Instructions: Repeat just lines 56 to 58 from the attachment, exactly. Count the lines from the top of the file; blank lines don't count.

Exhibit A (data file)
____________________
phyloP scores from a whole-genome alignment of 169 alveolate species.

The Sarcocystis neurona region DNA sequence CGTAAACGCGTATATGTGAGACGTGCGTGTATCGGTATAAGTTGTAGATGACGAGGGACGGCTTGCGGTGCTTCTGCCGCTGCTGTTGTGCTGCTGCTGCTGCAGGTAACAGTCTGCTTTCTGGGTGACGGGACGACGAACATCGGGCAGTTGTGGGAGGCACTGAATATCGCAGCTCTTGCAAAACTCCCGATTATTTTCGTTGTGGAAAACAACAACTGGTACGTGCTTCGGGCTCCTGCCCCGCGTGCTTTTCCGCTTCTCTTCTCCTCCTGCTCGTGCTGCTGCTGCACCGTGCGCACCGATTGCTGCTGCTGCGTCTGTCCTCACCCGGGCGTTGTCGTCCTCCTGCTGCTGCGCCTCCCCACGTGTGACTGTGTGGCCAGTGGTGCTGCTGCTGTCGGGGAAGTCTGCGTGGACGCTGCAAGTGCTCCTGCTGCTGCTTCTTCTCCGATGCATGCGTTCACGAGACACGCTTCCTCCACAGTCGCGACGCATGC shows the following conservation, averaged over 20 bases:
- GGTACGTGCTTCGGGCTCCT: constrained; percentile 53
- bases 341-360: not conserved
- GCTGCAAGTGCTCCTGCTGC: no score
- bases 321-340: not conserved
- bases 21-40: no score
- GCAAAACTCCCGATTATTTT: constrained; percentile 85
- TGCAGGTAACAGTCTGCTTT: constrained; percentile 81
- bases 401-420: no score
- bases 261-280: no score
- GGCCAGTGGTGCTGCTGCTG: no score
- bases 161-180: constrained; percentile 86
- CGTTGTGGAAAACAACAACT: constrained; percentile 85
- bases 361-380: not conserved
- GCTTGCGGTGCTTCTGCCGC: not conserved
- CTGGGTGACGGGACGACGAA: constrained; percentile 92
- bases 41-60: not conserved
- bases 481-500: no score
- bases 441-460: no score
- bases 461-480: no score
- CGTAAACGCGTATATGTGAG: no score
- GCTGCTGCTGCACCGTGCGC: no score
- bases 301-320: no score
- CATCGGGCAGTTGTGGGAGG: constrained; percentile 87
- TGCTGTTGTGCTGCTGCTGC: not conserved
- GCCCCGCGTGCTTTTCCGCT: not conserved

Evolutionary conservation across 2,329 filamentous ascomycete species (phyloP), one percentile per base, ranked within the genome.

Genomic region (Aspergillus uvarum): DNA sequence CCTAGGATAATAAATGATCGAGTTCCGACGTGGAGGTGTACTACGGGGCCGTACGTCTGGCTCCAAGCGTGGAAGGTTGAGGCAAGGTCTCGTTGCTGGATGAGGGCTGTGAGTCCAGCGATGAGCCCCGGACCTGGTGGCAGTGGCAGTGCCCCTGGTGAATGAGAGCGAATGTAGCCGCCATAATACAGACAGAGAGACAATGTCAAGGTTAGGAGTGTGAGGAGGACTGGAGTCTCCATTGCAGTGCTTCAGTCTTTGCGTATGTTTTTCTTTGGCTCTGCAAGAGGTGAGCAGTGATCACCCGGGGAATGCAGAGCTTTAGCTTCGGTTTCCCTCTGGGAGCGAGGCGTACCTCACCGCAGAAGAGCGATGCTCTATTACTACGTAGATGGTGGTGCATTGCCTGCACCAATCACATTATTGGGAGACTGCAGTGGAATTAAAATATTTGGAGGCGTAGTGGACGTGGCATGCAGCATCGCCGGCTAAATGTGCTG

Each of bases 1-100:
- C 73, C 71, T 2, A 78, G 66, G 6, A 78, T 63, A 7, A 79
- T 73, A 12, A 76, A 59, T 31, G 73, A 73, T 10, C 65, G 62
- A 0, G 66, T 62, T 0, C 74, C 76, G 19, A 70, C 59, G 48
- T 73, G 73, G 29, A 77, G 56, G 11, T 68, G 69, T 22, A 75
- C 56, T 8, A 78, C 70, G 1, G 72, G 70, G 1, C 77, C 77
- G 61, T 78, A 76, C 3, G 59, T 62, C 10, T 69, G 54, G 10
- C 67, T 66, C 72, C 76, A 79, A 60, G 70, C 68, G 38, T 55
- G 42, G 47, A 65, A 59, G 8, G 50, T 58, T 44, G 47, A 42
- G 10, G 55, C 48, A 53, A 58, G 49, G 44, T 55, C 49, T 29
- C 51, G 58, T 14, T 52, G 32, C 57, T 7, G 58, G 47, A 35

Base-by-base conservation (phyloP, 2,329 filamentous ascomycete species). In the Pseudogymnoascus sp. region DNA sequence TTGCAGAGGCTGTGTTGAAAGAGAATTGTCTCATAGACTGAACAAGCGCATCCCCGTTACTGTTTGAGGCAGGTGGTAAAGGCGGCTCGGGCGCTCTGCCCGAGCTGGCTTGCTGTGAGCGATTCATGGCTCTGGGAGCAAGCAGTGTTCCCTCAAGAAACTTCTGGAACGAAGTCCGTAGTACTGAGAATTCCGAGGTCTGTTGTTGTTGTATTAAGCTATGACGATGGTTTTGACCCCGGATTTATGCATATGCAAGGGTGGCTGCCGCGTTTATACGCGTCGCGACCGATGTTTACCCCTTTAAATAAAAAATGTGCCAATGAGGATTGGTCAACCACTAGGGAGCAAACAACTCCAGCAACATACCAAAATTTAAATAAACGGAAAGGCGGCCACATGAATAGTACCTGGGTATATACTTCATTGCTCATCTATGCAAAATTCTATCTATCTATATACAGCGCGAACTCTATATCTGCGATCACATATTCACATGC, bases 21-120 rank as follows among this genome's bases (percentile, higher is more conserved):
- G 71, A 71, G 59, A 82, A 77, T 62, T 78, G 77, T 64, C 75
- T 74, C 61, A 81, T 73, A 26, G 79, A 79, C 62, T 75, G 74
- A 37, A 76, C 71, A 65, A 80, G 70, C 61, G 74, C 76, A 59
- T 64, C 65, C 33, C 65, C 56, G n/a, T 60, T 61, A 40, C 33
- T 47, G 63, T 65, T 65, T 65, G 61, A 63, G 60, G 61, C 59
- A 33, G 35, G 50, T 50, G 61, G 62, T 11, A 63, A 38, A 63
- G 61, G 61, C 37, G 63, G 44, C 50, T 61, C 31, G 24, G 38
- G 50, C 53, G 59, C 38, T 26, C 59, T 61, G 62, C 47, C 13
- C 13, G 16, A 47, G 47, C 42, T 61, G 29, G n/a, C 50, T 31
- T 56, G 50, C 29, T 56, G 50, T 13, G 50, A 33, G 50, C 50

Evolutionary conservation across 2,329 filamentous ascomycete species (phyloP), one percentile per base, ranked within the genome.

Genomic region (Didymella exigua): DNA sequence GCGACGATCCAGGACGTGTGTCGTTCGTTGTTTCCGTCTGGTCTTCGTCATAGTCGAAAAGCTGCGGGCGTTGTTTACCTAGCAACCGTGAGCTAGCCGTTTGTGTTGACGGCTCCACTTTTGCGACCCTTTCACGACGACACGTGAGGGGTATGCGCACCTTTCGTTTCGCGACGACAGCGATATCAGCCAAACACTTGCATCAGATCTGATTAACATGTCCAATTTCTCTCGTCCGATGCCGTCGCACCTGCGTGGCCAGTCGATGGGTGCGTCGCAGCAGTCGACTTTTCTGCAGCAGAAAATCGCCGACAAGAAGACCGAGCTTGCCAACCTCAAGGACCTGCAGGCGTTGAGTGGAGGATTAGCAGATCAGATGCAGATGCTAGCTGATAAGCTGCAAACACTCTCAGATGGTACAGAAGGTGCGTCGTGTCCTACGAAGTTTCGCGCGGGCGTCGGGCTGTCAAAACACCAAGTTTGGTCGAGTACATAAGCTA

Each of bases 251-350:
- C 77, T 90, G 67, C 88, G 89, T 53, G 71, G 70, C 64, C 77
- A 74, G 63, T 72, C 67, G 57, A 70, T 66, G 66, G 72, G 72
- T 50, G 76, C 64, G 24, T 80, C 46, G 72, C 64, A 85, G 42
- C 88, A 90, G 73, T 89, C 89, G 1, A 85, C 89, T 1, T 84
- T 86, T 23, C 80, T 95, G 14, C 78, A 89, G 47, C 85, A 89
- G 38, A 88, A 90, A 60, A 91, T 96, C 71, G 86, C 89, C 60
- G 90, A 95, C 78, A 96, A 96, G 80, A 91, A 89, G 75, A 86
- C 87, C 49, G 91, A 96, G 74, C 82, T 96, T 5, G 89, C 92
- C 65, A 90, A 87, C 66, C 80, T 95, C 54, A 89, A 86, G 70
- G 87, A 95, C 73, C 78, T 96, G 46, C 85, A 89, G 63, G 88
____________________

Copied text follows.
- A 74, G 63, T 72, C 67, G 57, A 70, T 66, G 66, G 72, G 72
- T 50, G 76, C 64, G 24, T 80, C 46, G 72, C 64, A 85, G 42
- C 88, A 90, G 73, T 89, C 89, G 1, A 85, C 89, T 1, T 84